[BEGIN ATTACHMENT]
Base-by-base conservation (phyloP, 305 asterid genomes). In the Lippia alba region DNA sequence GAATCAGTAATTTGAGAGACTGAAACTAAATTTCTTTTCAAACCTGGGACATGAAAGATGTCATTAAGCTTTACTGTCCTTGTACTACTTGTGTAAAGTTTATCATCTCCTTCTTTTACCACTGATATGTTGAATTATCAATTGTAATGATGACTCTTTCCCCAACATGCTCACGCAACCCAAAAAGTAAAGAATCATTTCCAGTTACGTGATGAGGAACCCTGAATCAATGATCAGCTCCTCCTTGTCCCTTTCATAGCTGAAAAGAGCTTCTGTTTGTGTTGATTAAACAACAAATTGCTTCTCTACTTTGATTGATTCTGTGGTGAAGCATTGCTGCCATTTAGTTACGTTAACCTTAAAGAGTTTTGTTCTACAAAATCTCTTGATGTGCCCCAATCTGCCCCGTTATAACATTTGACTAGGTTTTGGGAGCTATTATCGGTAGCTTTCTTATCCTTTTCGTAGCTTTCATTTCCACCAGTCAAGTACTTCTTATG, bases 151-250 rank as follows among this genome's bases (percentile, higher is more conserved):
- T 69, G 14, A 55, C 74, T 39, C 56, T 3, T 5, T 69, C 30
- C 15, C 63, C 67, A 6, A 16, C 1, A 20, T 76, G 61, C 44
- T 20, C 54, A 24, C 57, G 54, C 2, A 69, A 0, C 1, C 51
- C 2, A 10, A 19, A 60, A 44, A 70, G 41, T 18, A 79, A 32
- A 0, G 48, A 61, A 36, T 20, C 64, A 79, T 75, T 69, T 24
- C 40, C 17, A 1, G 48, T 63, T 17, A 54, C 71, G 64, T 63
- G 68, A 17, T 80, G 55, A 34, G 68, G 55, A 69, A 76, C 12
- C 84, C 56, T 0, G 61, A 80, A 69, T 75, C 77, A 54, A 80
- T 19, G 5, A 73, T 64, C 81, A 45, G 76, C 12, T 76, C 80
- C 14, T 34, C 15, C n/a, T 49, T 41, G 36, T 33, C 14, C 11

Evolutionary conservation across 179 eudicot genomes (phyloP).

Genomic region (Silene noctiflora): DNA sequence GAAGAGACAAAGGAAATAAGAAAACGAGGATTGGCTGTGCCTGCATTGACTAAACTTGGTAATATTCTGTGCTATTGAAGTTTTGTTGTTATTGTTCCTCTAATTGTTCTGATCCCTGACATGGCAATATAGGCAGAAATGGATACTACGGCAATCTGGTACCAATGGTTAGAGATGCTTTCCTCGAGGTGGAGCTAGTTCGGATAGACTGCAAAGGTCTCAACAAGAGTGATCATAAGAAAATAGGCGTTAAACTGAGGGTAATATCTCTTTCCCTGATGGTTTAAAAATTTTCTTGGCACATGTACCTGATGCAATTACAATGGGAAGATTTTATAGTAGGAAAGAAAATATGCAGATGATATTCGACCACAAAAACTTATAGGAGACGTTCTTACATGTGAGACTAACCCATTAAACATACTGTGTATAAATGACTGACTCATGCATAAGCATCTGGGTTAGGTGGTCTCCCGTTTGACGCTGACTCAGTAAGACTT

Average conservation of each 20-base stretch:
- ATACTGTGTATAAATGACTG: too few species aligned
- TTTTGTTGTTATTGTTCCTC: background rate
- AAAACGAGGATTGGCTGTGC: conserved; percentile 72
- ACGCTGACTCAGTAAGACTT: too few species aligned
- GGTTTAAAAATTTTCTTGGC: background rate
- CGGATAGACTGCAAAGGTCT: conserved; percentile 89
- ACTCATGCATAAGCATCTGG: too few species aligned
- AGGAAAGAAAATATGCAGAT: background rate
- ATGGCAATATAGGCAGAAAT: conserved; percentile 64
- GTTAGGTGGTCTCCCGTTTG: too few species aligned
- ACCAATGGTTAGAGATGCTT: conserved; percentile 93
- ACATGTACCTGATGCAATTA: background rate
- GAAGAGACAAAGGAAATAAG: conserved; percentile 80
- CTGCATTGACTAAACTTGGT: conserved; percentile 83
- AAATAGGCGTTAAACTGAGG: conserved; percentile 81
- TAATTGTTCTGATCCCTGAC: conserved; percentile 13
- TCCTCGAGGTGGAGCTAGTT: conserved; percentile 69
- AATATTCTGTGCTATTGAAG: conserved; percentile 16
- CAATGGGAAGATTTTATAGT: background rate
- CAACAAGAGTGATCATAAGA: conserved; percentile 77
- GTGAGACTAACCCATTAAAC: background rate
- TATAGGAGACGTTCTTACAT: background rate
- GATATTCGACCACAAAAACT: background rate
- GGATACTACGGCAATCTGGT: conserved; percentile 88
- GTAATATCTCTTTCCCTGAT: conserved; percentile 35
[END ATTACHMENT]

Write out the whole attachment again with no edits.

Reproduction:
Base-by-base conservation (phyloP, 305 asterid genomes). In the Lippia alba region DNA sequence GAATCAGTAATTTGAGAGACTGAAACTAAATTTCTTTTCAAACCTGGGACATGAAAGATGTCATTAAGCTTTACTGTCCTTGTACTACTTGTGTAAAGTTTATCATCTCCTTCTTTTACCACTGATATGTTGAATTATCAATTGTAATGATGACTCTTTCCCCAACATGCTCACGCAACCCAAAAAGTAAAGAATCATTTCCAGTTACGTGATGAGGAACCCTGAATCAATGATCAGCTCCTCCTTGTCCCTTTCATAGCTGAAAAGAGCTTCTGTTTGTGTTGATTAAACAACAAATTGCTTCTCTACTTTGATTGATTCTGTGGTGAAGCATTGCTGCCATTTAGTTACGTTAACCTTAAAGAGTTTTGTTCTACAAAATCTCTTGATGTGCCCCAATCTGCCCCGTTATAACATTTGACTAGGTTTTGGGAGCTATTATCGGTAGCTTTCTTATCCTTTTCGTAGCTTTCATTTCCACCAGTCAAGTACTTCTTATG, bases 151-250 rank as follows among this genome's bases (percentile, higher is more conserved):
- T 69, G 14, A 55, C 74, T 39, C 56, T 3, T 5, T 69, C 30
- C 15, C 63, C 67, A 6, A 16, C 1, A 20, T 76, G 61, C 44
- T 20, C 54, A 24, C 57, G 54, C 2, A 69, A 0, C 1, C 51
- C 2, A 10, A 19, A 60, A 44, A 70, G 41, T 18, A 79, A 32
- A 0, G 48, A 61, A 36, T 20, C 64, A 79, T 75, T 69, T 24
- C 40, C 17, A 1, G 48, T 63, T 17, A 54, C 71, G 64, T 63
- G 68, A 17, T 80, G 55, A 34, G 68, G 55, A 69, A 76, C 12
- C 84, C 56, T 0, G 61, A 80, A 69, T 75, C 77, A 54, A 80
- T 19, G 5, A 73, T 64, C 81, A 45, G 76, C 12, T 76, C 80
- C 14, T 34, C 15, C n/a, T 49, T 41, G 36, T 33, C 14, C 11

Evolutionary conservation across 179 eudicot genomes (phyloP).

Genomic region (Silene noctiflora): DNA sequence GAAGAGACAAAGGAAATAAGAAAACGAGGATTGGCTGTGCCTGCATTGACTAAACTTGGTAATATTCTGTGCTATTGAAGTTTTGTTGTTATTGTTCCTCTAATTGTTCTGATCCCTGACATGGCAATATAGGCAGAAATGGATACTACGGCAATCTGGTACCAATGGTTAGAGATGCTTTCCTCGAGGTGGAGCTAGTTCGGATAGACTGCAAAGGTCTCAACAAGAGTGATCATAAGAAAATAGGCGTTAAACTGAGGGTAATATCTCTTTCCCTGATGGTTTAAAAATTTTCTTGGCACATGTACCTGATGCAATTACAATGGGAAGATTTTATAGTAGGAAAGAAAATATGCAGATGATATTCGACCACAAAAACTTATAGGAGACGTTCTTACATGTGAGACTAACCCATTAAACATACTGTGTATAAATGACTGACTCATGCATAAGCATCTGGGTTAGGTGGTCTCCCGTTTGACGCTGACTCAGTAAGACTT

Average conservation of each 20-base stretch:
- ATACTGTGTATAAATGACTG: too few species aligned
- TTTTGTTGTTATTGTTCCTC: background rate
- AAAACGAGGATTGGCTGTGC: conserved; percentile 72
- ACGCTGACTCAGTAAGACTT: too few species aligned
- GGTTTAAAAATTTTCTTGGC: background rate
- CGGATAGACTGCAAAGGTCT: conserved; percentile 89
- ACTCATGCATAAGCATCTGG: too few species aligned
- AGGAAAGAAAATATGCAGAT: background rate
- ATGGCAATATAGGCAGAAAT: conserved; percentile 64
- GTTAGGTGGTCTCCCGTTTG: too few species aligned
- ACCAATGGTTAGAGATGCTT: conserved; percentile 93
- ACATGTACCTGATGCAATTA: background rate
- GAAGAGACAAAGGAAATAAG: conserved; percentile 80
- CTGCATTGACTAAACTTGGT: conserved; percentile 83
- AAATAGGCGTTAAACTGAGG: conserved; percentile 81
- TAATTGTTCTGATCCCTGAC: conserved; percentile 13
- TCCTCGAGGTGGAGCTAGTT: conserved; percentile 69
- AATATTCTGTGCTATTGAAG: conserved; percentile 16
- CAATGGGAAGATTTTATAGT: background rate
- CAACAAGAGTGATCATAAGA: conserved; percentile 77
- GTGAGACTAACCCATTAAAC: background rate
- TATAGGAGACGTTCTTACAT: background rate
- GATATTCGACCACAAAAACT: background rate
- GGATACTACGGCAATCTGGT: conserved; percentile 88
- GTAATATCTCTTTCCCTGAT: conserved; percentile 35